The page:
History as a Guessing Game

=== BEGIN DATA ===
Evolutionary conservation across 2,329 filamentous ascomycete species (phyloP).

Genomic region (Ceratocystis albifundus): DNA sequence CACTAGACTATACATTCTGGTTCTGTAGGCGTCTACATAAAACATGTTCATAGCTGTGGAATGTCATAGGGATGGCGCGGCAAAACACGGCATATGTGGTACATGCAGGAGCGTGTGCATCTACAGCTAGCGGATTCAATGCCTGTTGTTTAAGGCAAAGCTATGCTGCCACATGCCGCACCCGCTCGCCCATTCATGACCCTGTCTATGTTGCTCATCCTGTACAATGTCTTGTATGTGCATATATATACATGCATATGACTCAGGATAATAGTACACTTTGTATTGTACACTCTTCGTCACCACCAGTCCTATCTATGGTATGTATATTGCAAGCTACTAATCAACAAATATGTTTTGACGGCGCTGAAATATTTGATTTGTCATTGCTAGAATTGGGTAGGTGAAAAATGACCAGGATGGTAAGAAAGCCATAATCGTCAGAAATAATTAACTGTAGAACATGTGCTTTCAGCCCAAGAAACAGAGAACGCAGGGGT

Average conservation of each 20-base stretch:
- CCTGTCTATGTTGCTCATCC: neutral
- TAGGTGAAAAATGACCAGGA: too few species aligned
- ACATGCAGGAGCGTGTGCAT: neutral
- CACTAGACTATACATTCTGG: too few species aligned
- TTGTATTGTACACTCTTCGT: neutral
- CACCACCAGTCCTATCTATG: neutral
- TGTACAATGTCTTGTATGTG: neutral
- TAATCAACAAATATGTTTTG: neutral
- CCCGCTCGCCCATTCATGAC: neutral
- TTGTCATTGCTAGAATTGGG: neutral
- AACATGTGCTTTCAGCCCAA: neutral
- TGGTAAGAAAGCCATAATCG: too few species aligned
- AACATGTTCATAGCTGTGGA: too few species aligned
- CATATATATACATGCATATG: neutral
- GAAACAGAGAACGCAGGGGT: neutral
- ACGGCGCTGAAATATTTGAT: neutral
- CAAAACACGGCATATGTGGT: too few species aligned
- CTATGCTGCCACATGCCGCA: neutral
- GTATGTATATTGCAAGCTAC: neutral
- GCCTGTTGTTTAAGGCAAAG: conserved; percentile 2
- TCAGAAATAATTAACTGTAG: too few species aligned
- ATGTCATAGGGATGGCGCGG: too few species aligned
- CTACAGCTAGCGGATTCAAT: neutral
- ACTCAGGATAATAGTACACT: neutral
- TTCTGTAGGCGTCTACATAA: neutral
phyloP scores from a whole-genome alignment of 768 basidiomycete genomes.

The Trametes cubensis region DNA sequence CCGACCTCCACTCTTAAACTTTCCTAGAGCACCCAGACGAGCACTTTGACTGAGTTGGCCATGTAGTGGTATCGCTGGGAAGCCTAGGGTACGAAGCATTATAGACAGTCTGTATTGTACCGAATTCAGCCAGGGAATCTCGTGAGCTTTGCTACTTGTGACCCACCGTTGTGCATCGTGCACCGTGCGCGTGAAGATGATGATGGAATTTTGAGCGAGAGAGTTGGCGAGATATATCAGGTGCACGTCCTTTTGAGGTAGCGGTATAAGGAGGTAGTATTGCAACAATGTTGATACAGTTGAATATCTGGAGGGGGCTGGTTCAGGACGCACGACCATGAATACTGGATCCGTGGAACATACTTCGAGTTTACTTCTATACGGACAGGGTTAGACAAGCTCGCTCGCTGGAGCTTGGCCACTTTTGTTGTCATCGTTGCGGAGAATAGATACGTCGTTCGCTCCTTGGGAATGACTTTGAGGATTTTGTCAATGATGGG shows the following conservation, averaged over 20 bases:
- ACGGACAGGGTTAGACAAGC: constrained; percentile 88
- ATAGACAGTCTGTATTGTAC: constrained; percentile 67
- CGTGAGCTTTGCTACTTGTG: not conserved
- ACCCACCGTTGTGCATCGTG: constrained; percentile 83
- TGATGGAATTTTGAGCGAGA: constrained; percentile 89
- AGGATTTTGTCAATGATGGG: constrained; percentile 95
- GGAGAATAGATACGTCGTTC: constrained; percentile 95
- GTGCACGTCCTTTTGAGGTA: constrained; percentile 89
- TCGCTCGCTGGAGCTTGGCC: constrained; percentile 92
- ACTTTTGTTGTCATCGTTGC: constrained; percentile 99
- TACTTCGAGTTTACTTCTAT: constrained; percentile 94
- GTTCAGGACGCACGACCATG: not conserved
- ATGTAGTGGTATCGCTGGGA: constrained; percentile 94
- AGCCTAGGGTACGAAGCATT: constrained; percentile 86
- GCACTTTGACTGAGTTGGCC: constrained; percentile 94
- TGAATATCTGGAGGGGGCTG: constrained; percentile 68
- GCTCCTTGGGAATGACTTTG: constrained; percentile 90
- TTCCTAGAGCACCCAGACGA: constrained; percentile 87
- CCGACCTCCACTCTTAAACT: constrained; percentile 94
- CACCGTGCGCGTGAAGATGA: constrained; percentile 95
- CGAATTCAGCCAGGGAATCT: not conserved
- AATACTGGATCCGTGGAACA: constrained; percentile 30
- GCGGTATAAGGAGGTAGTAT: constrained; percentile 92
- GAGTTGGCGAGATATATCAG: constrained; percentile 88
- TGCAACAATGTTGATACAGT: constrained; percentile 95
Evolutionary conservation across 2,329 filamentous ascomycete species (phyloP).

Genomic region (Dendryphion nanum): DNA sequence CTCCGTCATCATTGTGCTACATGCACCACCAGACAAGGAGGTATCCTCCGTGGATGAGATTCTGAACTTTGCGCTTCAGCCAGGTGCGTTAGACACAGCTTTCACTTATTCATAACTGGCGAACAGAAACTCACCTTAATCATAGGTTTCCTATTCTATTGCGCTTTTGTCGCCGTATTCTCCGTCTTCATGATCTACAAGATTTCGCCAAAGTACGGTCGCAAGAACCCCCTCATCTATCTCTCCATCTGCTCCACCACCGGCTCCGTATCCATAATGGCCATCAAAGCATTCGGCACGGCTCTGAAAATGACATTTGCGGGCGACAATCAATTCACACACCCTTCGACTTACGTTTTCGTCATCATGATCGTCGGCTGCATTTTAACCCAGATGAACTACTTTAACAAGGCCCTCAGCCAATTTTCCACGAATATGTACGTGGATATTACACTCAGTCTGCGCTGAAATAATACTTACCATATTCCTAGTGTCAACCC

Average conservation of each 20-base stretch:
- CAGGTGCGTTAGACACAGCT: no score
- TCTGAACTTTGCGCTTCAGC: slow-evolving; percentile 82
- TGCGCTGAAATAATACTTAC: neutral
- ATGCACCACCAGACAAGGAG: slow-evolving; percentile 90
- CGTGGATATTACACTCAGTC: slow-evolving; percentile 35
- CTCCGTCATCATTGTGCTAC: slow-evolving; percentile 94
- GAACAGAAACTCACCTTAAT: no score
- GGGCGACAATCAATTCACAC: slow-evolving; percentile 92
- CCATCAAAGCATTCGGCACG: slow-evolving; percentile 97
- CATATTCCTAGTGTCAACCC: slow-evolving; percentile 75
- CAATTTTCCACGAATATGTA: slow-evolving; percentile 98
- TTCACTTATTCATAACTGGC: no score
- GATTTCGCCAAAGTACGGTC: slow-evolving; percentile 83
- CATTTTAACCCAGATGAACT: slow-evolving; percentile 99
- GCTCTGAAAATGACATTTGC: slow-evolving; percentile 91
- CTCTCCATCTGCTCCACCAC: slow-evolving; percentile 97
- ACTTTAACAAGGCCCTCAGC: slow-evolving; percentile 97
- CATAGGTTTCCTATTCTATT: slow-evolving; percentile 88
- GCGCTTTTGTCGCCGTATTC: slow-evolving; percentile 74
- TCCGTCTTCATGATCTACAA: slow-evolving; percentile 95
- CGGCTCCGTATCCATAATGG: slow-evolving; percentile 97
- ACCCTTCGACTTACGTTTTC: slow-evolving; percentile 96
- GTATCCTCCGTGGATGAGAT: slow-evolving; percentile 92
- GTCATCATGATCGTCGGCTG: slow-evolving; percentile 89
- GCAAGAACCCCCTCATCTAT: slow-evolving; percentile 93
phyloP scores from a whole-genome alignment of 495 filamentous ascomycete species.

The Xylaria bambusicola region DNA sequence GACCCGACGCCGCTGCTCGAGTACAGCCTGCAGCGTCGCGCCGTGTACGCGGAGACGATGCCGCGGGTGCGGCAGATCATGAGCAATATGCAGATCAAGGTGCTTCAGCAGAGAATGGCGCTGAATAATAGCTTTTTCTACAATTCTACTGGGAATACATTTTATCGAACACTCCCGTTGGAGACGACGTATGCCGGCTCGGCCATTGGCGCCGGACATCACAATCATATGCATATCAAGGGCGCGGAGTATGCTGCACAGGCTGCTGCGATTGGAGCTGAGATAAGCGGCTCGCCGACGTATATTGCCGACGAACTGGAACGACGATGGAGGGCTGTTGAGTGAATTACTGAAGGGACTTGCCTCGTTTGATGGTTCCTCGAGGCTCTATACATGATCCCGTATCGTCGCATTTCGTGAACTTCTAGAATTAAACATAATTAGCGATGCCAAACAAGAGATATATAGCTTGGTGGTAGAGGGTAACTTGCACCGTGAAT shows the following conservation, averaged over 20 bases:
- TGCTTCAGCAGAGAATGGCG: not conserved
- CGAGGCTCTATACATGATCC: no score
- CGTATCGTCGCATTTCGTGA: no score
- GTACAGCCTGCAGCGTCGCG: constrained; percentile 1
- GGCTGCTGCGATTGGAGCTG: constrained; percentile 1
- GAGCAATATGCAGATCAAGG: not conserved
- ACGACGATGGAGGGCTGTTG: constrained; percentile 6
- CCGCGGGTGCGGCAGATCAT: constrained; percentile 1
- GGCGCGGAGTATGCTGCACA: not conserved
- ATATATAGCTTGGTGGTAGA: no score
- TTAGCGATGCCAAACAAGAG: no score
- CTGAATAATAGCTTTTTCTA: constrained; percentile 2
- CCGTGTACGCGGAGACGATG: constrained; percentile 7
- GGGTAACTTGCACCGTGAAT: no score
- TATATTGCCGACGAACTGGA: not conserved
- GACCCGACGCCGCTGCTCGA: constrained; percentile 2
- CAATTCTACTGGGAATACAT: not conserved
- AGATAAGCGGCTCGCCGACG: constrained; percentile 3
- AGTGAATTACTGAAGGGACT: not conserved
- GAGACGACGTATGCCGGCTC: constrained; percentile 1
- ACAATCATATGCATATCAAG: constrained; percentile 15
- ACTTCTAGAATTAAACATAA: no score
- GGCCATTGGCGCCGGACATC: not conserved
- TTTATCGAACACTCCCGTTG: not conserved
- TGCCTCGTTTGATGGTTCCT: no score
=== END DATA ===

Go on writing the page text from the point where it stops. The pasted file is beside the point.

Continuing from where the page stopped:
This small volume, with its brown semi-hardcover and title font in a metallic hue, is based around a simple idea executed aptly and systematically. The pages are unnumbered, and each right-hand page features a uniformly sized black-and-white childhood photo of a famous person from the twentieth century. The 142 portraits are arranged in alphabetical order – e.g., Hannah Arendt, Neil Armstrong, Bashar al-Assad, Fred Astaire – but the names of the subjects are always on the reverse, so that viewing becomes a guessing game with sometimes surprising answers. Each double page therefore presents a random combination of name and photo, making unconventional and sometimes almost comical historical connections. At the same time the book has a voyeuristic element that is reflected in its small and intimate format. While Walter Benjamin’s musings on childhood photos or the tradition of the Book of the Dead may linger in the background, the book also works without explicit reference to such concepts. It is aimed at a wide audience.